What the heck goes into printing a cheque?
Cheques were supposed to be phased out in the UK in 2018. The board of the UK Payments Council’s goal was “to ensure that by 2018 there is no scenario where customers, individuals or businesses, still need to use a cheque." However it quickly became obvious that the plan did not have enough public or political support and cheques continue to be popular in the UK, with more than 405 million being used in 2018.
Furthermore, Cheque & Credit Clearing Company (C&CCC) research indicates 75 percent of UK businesses had either made or received a payment by cheque in the past month. A focus by banks on identifying lost or fraudulent cheques as they pass through the clearing system means that £9.50 in every £10 of attempted cheque fraud is stopped before a loss occurs. However, a minority of fraudulent cheques do get through.
There are three main types of cheque fraud:
Counterfeit – a cheque that has been created on non-bank paper to look genuine. It relates to a genuine account, but has actually been created and written by a fraudster for the purposes of committing fraud.
Forgery – a genuine cheque, however the signature is not that of the account holder. The fraudster has forged the signature by signing the cheque themselves.
Fraudulently altered – a genuine cheque made out by the genuine customer but it has been altered by a fraudster before it has been paid in (e.g. by altering the recipient’s name on the cheque or the amount. It is no longer a genuine cheque).
SG World’s cheque printing solutions incorporate industry-leading technologies and techniques to safeguard against fraudsters attempting to duplicate, alter, or counterfeit cheques. So let’s have a closer look at the anatomy of a cheque and all of the inbuilt security features which go into the printing process.
Complex patterns and shading used in the fugitive (the coloured patterned background on a cheque) make reproduction extremely difficult. We also use a micro print feature in the signature line which can only be viewed under a magnifying glass.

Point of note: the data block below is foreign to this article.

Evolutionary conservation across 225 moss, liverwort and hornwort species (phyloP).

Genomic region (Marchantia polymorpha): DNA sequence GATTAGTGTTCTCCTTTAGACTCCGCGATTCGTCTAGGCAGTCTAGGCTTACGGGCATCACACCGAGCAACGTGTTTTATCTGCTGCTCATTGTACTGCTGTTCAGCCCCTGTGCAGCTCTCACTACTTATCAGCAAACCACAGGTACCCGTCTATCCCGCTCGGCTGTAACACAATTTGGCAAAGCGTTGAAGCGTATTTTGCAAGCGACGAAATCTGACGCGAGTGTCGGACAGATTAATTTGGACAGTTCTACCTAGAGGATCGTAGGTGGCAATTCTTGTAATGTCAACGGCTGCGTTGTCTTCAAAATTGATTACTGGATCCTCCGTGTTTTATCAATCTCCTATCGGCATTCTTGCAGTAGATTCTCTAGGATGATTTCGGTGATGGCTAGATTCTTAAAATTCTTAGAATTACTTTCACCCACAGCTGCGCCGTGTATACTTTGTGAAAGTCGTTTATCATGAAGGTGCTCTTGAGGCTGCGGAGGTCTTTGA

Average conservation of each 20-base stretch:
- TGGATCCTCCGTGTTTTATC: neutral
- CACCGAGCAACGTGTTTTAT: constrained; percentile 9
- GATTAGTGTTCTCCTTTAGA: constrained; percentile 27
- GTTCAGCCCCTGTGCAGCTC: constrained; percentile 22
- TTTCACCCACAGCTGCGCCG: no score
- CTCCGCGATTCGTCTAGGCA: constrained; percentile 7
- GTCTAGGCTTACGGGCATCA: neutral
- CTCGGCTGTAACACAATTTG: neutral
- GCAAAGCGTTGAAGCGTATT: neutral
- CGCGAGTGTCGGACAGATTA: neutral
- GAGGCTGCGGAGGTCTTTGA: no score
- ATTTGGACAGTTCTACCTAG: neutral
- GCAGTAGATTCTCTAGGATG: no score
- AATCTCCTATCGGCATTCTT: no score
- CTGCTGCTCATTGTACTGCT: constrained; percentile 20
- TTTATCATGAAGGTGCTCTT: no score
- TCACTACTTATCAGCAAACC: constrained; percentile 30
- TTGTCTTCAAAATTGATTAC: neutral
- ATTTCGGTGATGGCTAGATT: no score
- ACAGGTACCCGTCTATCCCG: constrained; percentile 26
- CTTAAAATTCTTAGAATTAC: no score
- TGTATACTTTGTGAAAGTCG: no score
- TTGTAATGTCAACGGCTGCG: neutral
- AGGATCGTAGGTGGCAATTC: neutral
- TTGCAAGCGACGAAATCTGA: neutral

A cheque is printed using a mixture of invisible and visible inks protecting all the vulnerable areas of the cheque i.e. payee line, amount in words and boxes.
Our two colour cheque fugitive consists of both water and chemical based inks which combine to make a complex and attractive pattern sensitive to solvents and water-based reagents to prevent tampering. A printed cheque is subject to a “wet finger” test which clearly results in visible smudges.
UV Invisible Ink
Further protection against alteration is provided by the inclusion of a complex UV pattern covering the whole area of the cheque. This pattern is only visible under a UV light source which will help detect attempts to fraudulently alter the cheque. The fine lines in the pattern must be sufficiently close together for any attack on the vulnerable areas – even one of only a few millimetres - to cause damage to several lines of the UV printing.
Water marked CBS1 Security Papers
Unlike a normal piece of paper these specialist papers remain UV dull when under a UV light source so it's easy to see the special cheque UV markings. The paper will also discolour as a reaction when in contact with a variety of acids, alkalis, bleaches and solvents.
The Cheque and Credit Clearing Company Limited (C&CCC) has managed the cheque and credit clearing system in England and Wales since 1985 under the auspices of the Cheque Printer Accreditation Scheme. SG World is a longstanding member of the CPAS which helps combat fraud by requiring that all cheques are printed to the highest security standards.
We also have certification to ISO 27001 IEC27001-2013 (ISO 27001); the only auditable international standard which defines the requirements for an Information Security Management System (ISMS). Having the ISO 27001 Information Security Management System, marks you out as being serious about safeguarding your IT and data.
For more information on SG World's cheque printing services click here.